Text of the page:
To detect when a message is dropped, each party sends an acknowledgement for each message they receive. If an acknowledgement is not received the message is resent a few times, if the user stops receiving messages, then the machine is presumed to have failed.

To preform a log check, the user retrieves a pair of authenticators, then challenges the machine to produce the log segment between the two. The log is computationally infeasible to edit without breaking the hash chain, thus, if the log has been tampered with, the hash chain will be different and the user will notified of the tampering.

Auditing Mechanism

From VMM's perspective all things are deterministic.

To perform a audit, the user:

1. obtains a segment of the machine's log and the authenticators

2. downloads a snapshot of the AVM at the beginning of the segment

3. replays the entire segment, starting from the snapshot, to verify the events in the log are the correct execution of the software.

The user can verify the execution of software through three different methods: Verifying the log, snapshot, and execution.

When the user wants to verify a log segment, the user retrieves the authenticators from the machine with the sequence numbers in the range of the log segment. The user then downloads the log segment from the machine, and, starting with the most recent snapshot before the log segment and ending with the most recent snapshot before the end of the log segment. The user then checks the authenticators for tampering. If this step proceeds, the user can assume the log segment executed properly. If the machine is faulty, the segment will be unavailable to download or may return a corrupted log segment. This can be used to convince a third party of the fault.

When the user wants to verify the snapshot, the user obtains a snapshot of the AVM's state at the beginning of the log segment. The user then downloads a snapshot from the machine and the AVMM recomputes the hash tree. The new hash tree is compared to the hash tree contained in the orignal log segment. If any discrepancies are detected, the user can use this to convince a third party of the machine's faults.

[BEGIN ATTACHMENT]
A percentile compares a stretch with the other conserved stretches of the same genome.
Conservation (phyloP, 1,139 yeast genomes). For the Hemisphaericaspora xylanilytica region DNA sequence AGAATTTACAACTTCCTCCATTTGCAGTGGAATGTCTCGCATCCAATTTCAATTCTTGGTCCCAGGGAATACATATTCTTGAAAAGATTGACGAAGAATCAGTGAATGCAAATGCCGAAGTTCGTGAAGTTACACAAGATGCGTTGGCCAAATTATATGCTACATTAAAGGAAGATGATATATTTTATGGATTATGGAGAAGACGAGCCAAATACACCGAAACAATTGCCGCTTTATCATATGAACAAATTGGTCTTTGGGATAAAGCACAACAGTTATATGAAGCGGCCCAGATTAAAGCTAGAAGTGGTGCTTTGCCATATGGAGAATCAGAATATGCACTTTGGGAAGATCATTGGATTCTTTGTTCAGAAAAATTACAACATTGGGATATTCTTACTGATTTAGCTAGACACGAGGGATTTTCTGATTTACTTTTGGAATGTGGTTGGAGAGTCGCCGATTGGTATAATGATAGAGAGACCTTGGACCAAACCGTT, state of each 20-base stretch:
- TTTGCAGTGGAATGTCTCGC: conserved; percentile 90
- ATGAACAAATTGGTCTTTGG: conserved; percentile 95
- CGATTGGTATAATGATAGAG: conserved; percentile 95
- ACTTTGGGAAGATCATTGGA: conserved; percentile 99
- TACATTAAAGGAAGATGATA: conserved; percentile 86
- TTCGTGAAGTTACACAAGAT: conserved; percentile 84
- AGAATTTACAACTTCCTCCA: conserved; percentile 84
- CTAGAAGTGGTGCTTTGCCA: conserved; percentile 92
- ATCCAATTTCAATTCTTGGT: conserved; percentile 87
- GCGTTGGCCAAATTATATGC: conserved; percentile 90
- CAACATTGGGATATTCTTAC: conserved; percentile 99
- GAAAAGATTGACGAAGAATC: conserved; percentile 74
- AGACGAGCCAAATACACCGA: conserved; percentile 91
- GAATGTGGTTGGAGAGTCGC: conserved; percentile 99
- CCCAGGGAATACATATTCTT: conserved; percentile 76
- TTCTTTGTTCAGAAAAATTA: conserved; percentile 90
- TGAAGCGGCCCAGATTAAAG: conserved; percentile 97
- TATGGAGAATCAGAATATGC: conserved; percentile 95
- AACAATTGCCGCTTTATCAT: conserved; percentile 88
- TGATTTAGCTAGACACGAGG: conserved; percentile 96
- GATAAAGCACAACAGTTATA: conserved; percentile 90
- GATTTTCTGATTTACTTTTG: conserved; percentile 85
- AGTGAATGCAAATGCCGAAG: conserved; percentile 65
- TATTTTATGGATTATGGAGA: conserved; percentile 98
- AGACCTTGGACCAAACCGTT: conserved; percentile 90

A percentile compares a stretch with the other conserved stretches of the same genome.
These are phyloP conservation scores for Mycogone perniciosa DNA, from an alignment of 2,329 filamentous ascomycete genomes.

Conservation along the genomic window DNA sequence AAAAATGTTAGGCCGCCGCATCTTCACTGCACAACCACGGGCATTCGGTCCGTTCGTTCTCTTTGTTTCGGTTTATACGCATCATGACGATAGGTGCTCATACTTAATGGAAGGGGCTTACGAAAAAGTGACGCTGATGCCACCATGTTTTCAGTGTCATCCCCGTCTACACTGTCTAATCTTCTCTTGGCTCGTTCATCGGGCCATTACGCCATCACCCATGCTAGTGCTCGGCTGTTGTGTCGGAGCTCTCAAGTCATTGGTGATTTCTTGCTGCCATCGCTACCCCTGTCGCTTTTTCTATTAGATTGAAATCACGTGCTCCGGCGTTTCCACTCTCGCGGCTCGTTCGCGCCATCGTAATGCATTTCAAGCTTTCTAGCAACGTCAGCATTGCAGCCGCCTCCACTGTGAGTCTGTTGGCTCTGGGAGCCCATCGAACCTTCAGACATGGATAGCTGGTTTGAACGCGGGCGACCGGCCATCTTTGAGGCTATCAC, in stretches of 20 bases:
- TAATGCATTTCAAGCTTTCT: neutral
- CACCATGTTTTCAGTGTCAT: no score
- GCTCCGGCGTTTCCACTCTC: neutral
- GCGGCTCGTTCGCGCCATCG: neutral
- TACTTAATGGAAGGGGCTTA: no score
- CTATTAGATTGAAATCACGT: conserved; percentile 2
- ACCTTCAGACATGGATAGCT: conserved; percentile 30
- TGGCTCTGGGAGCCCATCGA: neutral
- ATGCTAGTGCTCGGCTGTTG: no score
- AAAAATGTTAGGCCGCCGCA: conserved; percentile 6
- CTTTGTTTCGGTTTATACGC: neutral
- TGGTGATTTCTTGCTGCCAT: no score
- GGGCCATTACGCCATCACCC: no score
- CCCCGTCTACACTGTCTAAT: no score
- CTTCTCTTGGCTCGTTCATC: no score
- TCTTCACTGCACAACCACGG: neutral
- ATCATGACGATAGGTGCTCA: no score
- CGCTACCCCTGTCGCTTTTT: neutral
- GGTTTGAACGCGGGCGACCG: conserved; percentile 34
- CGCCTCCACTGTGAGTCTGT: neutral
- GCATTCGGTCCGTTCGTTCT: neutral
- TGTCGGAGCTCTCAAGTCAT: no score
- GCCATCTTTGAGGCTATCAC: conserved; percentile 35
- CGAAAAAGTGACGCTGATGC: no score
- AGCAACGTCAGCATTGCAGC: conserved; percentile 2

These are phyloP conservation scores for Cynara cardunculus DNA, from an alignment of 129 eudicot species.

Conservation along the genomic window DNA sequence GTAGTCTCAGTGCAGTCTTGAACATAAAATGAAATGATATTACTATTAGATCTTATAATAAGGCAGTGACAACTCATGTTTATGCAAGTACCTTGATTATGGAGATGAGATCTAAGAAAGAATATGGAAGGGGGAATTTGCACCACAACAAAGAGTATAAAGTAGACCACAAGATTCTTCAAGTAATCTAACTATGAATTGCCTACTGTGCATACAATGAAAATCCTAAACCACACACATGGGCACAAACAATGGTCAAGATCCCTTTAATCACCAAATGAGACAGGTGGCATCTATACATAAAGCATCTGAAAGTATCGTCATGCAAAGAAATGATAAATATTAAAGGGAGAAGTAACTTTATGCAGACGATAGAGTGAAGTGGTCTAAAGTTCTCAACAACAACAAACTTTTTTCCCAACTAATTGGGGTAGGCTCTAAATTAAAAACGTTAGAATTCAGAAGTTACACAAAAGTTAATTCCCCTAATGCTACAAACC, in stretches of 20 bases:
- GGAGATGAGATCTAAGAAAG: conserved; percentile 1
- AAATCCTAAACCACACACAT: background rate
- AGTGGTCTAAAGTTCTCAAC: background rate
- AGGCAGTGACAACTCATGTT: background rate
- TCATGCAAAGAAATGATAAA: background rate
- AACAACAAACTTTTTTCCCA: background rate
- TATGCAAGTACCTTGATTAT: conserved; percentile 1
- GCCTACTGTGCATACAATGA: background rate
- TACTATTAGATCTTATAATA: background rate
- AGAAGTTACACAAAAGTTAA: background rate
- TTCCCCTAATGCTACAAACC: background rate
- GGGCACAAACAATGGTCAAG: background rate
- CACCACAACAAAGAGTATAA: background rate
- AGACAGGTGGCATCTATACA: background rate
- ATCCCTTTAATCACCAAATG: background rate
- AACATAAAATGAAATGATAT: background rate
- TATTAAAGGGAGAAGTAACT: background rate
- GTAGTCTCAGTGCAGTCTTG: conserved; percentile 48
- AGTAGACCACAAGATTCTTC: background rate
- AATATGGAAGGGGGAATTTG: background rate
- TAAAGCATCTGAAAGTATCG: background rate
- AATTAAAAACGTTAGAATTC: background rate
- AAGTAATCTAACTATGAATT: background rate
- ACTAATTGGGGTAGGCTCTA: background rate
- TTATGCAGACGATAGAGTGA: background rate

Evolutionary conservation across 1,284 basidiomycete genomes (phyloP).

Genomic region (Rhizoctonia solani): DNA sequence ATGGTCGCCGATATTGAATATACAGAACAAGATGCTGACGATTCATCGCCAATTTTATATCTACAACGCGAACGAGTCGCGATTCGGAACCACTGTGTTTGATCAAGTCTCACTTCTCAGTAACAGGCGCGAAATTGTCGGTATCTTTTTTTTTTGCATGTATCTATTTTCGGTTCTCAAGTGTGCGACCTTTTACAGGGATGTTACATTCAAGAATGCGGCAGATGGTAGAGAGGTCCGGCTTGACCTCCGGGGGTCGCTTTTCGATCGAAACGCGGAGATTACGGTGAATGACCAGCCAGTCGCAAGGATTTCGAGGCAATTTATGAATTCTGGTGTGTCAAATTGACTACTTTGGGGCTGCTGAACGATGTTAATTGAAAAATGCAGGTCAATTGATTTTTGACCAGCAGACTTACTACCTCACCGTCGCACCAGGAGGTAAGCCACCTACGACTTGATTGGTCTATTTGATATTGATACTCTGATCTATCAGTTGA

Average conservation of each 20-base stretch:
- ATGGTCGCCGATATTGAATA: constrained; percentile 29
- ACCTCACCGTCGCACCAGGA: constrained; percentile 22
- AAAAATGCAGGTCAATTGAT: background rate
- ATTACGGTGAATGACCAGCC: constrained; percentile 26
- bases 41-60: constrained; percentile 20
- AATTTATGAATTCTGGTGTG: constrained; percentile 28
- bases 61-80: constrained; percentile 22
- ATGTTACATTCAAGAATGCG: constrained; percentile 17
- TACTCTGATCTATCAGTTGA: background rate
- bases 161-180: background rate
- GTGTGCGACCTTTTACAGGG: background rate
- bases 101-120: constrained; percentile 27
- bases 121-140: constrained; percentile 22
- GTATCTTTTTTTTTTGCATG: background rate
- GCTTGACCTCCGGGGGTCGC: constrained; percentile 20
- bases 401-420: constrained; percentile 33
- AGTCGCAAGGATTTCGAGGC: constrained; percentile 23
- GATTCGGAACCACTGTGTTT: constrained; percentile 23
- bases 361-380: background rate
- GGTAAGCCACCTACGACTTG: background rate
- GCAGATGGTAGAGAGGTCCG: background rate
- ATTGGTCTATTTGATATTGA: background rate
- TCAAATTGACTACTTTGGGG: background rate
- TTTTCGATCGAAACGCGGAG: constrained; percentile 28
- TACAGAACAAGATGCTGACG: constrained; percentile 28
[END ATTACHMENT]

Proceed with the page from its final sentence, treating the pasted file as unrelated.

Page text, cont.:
In order for the user to verifying the execution of a log segment, the user needs three inputs: the log segment, the snapshot, and the public keys of the machine and any users of the machine. The auditing tool performs two checks on the log segment, a syntactic check (determines if log is well-formed), and a semantic check (determines if the information in the log shows the correct execution of the machine).

The syntactic check checks whether all log entries are in the proper format, the signatures in each message and acknowledgement, if each message was acknowledged, and the sequence of sent and received messages is correct when compared to the sequence of messages that enter and exit the AVM.

The semantic check creates a local VM that will execute the machine's log segment, the VM is initialized with a snapshot from the machine if possible. The local VM then runs the log segment and the data is recorded. The auditing tool then checks the log segments, inputs, outputs, and verification of snapshot hashes of the replayed execution against the original log. If any discrepancies are detected then the fault is reported and can be used as evidence against the machine.


The layout of the paper is primordial for the comprehension of the reader. The introduction clearly describes what the reader has to expect in the following pages, especially what problems are addressed and how they are solved.

This paper gives multiple examples about advantages and disadvantages in an AVM. A good example is "Cheat Detection". Cheaters use programs to go around the original game code to gain an major advantage over other players. Since an AVM is generic in cheat detection it casts a much wider net for detecting cheats than most of the other cheat detection algorithms. The logs give the game the function to replay the game. Thus, players using AVM can see the way other players play by replaying the game with the player's log.

The negative side is that the player might have to suffer from the AVM. Everything is being logged and stored on the hard drive, which takes a lot amount of space. In the example in the paper it is 148mb per hour after compression. This reduces the fps. Additionally, the connection to the AVM increases the ping time to the server.

As a proof of concept, they used their AVM in the online game Counter Strike and tried to detect online cheats. They were using “Dell Precision T1500 workstations, with 8 GB of memory and 2.8 GHz Intel Core i7 860 CPUs”[pg 10]. These machines are considerably more high powered than the system requirements of Counter-Strike, which are “500 MHz processor, 96 MB RAM”[10]. A 10 year old game [10] should use fewer resources on a Dell Precision T1500 workstations. In comparison, newer games consume far more resources than Counter-Strike giving it less room to run the AVM. A 13% slowdown [pg 12.] in a game where you are only getting 30 to 40 fps is a pretty noticeable slowdown. This is very detrimental to the game play because having over 60fps is the optimal performance.